Monday, January 16, 2006

Brokebacking Lack

Saturday night brought the long-awaited cold snap. I say long-awaited, since I had been sitting on a stupendously bulky parka for an entire week, while temperatures remained rather balmy. Problem was, I'd left the house, with an absurdly trusting cutesome in tow, in the usual

Clearly, Vini & Olii was now out of the question. It was hard enough to keep my face intact lurching across the Atlantic Yards, and we thus scuttled in to Cambodian Cuisine to be taken on a bewildering, deceptive, but occasionally fruitful, tour of their confusing menu. We ended up with chicken turned into a paste over greens, and very sour Tamarind and beef soup. Next time, swore Cutesome, whose demeanour was much more dented by the cuisine than the cold, we would stick to the noodles.

But why, Gringcorp, did you leave the house on such a potentially inclement night? Are there not many reasonably-priced ethnic restaurants on this miraculous Fifth Avenue of which you gloat. True, too true, dear reader, but we do not have is a solidly liberal cinema. So, for gay cowboy spectaculars, BAM is the best game in town.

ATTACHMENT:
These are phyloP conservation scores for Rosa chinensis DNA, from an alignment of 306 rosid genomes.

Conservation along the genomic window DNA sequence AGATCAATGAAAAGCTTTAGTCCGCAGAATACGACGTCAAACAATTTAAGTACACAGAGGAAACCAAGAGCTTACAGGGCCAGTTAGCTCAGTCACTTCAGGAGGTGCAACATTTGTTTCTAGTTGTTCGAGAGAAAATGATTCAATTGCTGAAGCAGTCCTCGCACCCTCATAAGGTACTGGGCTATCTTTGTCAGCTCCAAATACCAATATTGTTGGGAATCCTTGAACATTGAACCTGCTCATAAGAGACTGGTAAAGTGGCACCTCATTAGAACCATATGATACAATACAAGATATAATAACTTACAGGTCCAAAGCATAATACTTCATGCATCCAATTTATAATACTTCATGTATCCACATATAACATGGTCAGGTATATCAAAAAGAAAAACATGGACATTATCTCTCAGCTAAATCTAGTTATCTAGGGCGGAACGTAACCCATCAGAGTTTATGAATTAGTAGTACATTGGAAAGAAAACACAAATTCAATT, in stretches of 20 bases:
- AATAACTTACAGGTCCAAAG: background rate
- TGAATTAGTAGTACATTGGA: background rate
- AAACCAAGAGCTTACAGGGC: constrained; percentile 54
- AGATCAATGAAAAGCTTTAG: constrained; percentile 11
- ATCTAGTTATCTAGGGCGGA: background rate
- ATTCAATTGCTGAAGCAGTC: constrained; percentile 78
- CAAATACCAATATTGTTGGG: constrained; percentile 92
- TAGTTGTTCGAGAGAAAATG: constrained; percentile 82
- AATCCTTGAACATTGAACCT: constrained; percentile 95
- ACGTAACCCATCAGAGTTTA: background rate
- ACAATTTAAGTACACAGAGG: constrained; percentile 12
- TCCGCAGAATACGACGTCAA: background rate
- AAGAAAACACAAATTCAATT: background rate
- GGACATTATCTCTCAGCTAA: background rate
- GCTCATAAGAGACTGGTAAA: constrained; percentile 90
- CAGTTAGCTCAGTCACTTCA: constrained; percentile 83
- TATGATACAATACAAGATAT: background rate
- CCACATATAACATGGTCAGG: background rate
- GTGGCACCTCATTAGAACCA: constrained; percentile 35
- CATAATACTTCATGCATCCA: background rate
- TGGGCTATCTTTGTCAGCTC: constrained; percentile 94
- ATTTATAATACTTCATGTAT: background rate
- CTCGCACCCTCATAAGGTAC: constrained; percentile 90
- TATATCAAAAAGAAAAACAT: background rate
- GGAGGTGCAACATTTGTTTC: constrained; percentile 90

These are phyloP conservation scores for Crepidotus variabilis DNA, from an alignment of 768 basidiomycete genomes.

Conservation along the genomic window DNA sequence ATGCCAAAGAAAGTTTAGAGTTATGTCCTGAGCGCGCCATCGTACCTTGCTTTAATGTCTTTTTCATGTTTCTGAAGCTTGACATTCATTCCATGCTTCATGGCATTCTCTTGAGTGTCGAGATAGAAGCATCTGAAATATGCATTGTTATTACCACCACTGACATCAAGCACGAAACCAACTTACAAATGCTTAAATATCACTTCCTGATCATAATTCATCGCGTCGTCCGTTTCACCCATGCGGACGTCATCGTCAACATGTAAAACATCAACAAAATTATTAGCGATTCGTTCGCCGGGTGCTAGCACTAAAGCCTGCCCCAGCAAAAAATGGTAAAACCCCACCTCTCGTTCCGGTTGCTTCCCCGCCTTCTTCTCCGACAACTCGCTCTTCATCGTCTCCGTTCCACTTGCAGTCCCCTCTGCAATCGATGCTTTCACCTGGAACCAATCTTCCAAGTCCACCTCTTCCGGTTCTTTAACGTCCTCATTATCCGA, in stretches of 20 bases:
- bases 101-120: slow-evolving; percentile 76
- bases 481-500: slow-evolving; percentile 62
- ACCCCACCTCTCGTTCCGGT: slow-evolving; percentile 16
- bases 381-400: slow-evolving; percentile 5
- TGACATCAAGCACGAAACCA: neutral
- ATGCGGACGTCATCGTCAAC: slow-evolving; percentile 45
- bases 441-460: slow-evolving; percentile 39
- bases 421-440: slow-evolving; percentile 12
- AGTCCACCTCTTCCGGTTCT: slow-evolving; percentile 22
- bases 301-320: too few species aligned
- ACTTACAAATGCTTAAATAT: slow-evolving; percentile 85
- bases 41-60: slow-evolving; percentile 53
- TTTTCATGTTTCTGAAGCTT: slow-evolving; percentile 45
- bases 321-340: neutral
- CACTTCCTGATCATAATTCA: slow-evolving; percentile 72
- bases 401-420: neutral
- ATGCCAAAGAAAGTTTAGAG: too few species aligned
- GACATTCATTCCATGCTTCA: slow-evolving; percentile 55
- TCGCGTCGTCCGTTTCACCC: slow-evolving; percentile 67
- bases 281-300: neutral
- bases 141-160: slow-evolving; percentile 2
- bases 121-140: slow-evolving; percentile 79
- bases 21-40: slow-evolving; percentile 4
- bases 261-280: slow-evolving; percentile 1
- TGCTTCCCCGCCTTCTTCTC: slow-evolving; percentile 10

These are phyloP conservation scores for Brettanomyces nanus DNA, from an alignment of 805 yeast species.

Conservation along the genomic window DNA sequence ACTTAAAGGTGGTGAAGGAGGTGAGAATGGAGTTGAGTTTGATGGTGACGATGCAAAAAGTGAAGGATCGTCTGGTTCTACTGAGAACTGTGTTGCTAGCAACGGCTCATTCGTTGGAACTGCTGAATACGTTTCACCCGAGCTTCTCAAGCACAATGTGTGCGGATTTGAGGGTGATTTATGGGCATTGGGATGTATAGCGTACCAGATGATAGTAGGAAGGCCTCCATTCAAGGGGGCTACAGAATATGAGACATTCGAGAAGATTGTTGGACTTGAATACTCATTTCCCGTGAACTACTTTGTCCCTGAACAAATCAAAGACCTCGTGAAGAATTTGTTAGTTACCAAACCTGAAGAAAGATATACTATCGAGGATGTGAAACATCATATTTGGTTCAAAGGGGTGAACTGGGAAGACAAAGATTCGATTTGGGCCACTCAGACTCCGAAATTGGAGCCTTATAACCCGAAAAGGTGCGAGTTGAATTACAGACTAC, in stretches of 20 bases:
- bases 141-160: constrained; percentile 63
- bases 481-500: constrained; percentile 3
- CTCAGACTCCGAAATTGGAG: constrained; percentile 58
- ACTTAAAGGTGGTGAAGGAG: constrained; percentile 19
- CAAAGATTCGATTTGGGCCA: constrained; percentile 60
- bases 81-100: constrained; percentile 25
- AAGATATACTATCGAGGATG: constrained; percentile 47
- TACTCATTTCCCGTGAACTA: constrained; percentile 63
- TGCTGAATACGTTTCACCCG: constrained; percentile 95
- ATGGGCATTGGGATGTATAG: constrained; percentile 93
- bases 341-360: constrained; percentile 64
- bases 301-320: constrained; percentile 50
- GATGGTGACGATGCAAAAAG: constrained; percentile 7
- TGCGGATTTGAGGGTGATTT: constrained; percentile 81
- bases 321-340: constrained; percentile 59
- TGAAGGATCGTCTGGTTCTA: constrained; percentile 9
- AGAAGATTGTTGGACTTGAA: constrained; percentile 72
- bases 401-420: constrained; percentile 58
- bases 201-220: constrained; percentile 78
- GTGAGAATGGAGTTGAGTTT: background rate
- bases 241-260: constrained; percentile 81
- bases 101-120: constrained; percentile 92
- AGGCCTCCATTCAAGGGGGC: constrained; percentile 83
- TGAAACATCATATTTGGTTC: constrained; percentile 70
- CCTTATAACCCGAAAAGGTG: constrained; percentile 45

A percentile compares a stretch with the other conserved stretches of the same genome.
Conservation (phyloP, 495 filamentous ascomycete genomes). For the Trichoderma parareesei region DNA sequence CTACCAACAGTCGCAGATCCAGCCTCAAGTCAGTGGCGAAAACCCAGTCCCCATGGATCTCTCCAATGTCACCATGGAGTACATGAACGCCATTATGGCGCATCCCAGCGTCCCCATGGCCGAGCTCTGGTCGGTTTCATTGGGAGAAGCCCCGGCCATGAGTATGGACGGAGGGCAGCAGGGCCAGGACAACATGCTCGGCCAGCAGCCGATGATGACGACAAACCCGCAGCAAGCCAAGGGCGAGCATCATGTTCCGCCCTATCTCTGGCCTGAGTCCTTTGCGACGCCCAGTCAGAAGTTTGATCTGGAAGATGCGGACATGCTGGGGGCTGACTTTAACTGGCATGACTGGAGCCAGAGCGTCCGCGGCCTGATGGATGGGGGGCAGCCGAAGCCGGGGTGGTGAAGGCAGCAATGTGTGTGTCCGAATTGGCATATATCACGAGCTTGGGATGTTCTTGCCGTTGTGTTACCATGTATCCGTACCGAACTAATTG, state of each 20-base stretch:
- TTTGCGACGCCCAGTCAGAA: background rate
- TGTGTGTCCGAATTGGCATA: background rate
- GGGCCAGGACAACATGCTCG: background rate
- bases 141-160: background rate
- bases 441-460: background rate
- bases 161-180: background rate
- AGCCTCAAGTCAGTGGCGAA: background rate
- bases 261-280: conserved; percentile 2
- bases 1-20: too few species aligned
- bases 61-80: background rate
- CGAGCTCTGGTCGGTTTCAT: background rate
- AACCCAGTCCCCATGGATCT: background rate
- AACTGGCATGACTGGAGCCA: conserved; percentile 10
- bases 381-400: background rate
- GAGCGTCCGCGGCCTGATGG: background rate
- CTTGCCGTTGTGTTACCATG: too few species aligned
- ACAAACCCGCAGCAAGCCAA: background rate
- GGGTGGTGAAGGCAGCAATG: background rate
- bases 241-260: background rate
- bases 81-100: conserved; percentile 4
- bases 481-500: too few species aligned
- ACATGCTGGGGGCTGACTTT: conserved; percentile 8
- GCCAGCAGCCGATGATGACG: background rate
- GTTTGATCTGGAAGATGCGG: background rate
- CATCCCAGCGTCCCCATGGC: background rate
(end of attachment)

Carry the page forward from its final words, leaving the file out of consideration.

Brokeback Mountain was much better than I had anticipated. Ang Lee's fondness for lingering on natural scenery has often seemed to me to compensate for many a badly-paced, unabsorbing movie. And Brokeback's sheep-laden first quarter would have been difficult to sit through without a vast sugar payload. But the story was convincing, and gripping, the characters engaging and believable. It was more stirring, and less silly, than Alexander.

Which is why, the juxtaposition of "gay" and "cowboy" aside, the ethos of the film, all trying to put commitment to family ahead of being gay and self-absorbed, should endear it to the more conservative. It is, after all, the protagonist that gives himself up so much to his urges that meets the most misfortune. Deserves being so far up on the critics' lists.

It also provided me with a more realistic depiction of the rodeo than that of the South Park episode where Cartman turns into a Vietnamese prostitute. "Send in the clowns!" uttered once every couple of minutes? I'm there.

Turbonegro - "Prince Of The Rodeo"
Purhase "Apocalypse Dudes" here. Go on, it won't "turn you gay"

Kill Henry Sugar - "Rodeo"
Get "Sell This Place" here. It's rather evocative (Of what, you pretentious w*nker?)


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